I. Facts. At the time of the incident which gave rise to this litigation, the plaintiff, Sylvia Smith Bowman, was a sixty year old supervisor in the Worcester office of the Department of Public Welfare (department). She began working as a social worker for the department in 1967, and was a longstanding and active member of Local 509 of the Service Employees International Union (union). In the 1987 union election, the plaintiff challenged the incumbent president of the local chapter of the union.

In October, 1987, while the plaintiff was on an approved leave to campaign in the union election, the defendant, David Heller, an employee in the plaintiff's office who supported the incumbent president, created two distinct photocopied representations of the plaintiff by superimposing a photograph of her face and name on two different photographs of women striking lewd or masturbatory poses. The photograph of the plaintiff's face was taken from a campaign card she had distributed to union members. The photographs on which the defendant superimposed the plaintiff's face were taken by the defendant from pornographic magazines. In one of the photographs, the model is nude from the waist down, except for garters, and is posed toward the camera with her legs wide apart as she holds a banana next to her exposed breast. In the other photograph, the model is entirely naked, and appears to be engaged in masturbation. The representations were crafted by the defendant during regular office hours and reproduced on photocopiers owned by the department. The defendant then distributed his handiwork to five coworkers in the Worcester office. Subsequently, the representations were reproduced by employees other than the defendant and distributed to a wider office audience.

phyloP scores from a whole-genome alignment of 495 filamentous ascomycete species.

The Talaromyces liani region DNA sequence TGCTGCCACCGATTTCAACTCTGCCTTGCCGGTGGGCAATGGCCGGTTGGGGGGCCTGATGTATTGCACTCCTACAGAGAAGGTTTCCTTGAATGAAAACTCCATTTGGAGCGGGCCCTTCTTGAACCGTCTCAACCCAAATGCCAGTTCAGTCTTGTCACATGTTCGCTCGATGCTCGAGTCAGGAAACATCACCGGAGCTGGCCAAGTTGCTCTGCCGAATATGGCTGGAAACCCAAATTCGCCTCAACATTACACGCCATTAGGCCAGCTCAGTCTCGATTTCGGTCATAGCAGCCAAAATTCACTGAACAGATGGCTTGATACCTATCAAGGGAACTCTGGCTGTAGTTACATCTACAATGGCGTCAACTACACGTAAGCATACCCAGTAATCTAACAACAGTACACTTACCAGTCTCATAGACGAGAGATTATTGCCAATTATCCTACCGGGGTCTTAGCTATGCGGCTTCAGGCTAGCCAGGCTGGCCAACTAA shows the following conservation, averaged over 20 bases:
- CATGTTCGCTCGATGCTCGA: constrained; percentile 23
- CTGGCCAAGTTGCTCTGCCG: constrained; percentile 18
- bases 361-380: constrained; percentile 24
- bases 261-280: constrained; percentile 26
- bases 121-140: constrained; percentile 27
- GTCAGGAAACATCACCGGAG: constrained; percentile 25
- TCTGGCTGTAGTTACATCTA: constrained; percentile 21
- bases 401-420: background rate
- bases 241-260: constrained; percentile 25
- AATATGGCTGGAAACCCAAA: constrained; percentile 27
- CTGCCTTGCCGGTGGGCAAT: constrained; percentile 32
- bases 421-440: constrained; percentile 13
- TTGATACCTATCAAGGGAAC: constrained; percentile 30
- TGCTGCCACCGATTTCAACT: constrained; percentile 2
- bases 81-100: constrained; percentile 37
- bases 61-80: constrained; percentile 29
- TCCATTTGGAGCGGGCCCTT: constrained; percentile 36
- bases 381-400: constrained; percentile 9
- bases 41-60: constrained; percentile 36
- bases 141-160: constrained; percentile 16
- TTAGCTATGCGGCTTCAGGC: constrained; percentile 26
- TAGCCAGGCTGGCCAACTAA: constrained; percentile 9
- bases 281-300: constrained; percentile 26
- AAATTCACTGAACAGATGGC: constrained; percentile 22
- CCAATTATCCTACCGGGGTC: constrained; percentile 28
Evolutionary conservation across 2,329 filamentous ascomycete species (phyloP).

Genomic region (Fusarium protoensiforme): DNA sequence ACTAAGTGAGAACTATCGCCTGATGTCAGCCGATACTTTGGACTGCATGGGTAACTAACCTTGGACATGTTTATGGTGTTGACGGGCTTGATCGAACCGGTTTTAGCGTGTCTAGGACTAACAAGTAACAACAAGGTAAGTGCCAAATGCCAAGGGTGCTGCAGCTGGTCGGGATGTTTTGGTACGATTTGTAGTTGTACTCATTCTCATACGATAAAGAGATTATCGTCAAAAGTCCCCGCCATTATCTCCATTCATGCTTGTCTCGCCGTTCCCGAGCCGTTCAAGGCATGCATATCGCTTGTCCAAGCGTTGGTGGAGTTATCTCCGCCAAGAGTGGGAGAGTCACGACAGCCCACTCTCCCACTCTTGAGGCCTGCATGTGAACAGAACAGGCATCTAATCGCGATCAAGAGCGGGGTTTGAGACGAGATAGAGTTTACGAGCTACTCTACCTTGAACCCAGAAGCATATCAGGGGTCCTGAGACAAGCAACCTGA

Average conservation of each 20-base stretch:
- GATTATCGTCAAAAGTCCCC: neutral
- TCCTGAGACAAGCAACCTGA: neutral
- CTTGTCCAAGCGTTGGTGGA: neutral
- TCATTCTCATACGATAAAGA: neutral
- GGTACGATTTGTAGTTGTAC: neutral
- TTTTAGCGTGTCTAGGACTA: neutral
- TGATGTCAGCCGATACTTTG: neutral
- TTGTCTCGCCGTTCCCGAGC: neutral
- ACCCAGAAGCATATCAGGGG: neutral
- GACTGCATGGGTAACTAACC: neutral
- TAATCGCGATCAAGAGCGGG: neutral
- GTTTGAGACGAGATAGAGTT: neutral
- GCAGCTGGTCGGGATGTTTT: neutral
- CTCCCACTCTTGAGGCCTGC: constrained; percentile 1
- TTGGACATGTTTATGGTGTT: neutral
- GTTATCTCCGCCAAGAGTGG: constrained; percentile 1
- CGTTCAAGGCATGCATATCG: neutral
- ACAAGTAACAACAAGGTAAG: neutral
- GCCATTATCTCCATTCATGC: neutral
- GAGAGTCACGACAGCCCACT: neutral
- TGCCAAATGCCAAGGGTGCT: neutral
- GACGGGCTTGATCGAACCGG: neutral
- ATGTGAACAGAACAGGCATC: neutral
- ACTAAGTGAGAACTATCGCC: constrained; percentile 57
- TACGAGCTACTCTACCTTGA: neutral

The trial judge credited the defendant's claim that, in distributing the caricatures, "it was not his intent to sway votes or to induce people not to vote for [the plaintiff]," and that he sought to make the plaintiff "look ridiculous." The trial judge also credited Heller's statement that he wanted "[t]o make sure they wouldn't be seen by [the plaintiff]," because they were "a private satire among a select group of friends."

When the plaintiff returned to the office from her campaign leave in November, 1987, she learned of the sexually explicit nature of the photocopies and their distribution throughout the office. The defendant made various allegations that the plaintiff harbored a desire for revenge, and that she made various crude references to men in general and the defendant in particular.

The trial judge found that once the plaintiff saw the pictures she was "shocked" and experienced severe stress, crediting her testimony that she felt "degraded, publicly humiliated, and vulnerable upon seeing the photocopies; [and that] she also felt that the matter was too serious for her to remain silent." The judge also credited the testimony of an expert who explained the sequelae associated with posttraumatic stress disorder (PTSD) and opined that the plaintiff suffered from PTSD and that the trauma of being represented in the workplace in the compromising caricatures created by a coworker was the cause. According to the record, the plaintiff had to undergo, and still is undergoing, psychological therapy for PTSD. The trauma of the event had a negative impact on her ability to function as productively as she had for many years at her job. 5 The judge found that this trauma was unrelated to the plaintiff's loss in the union election.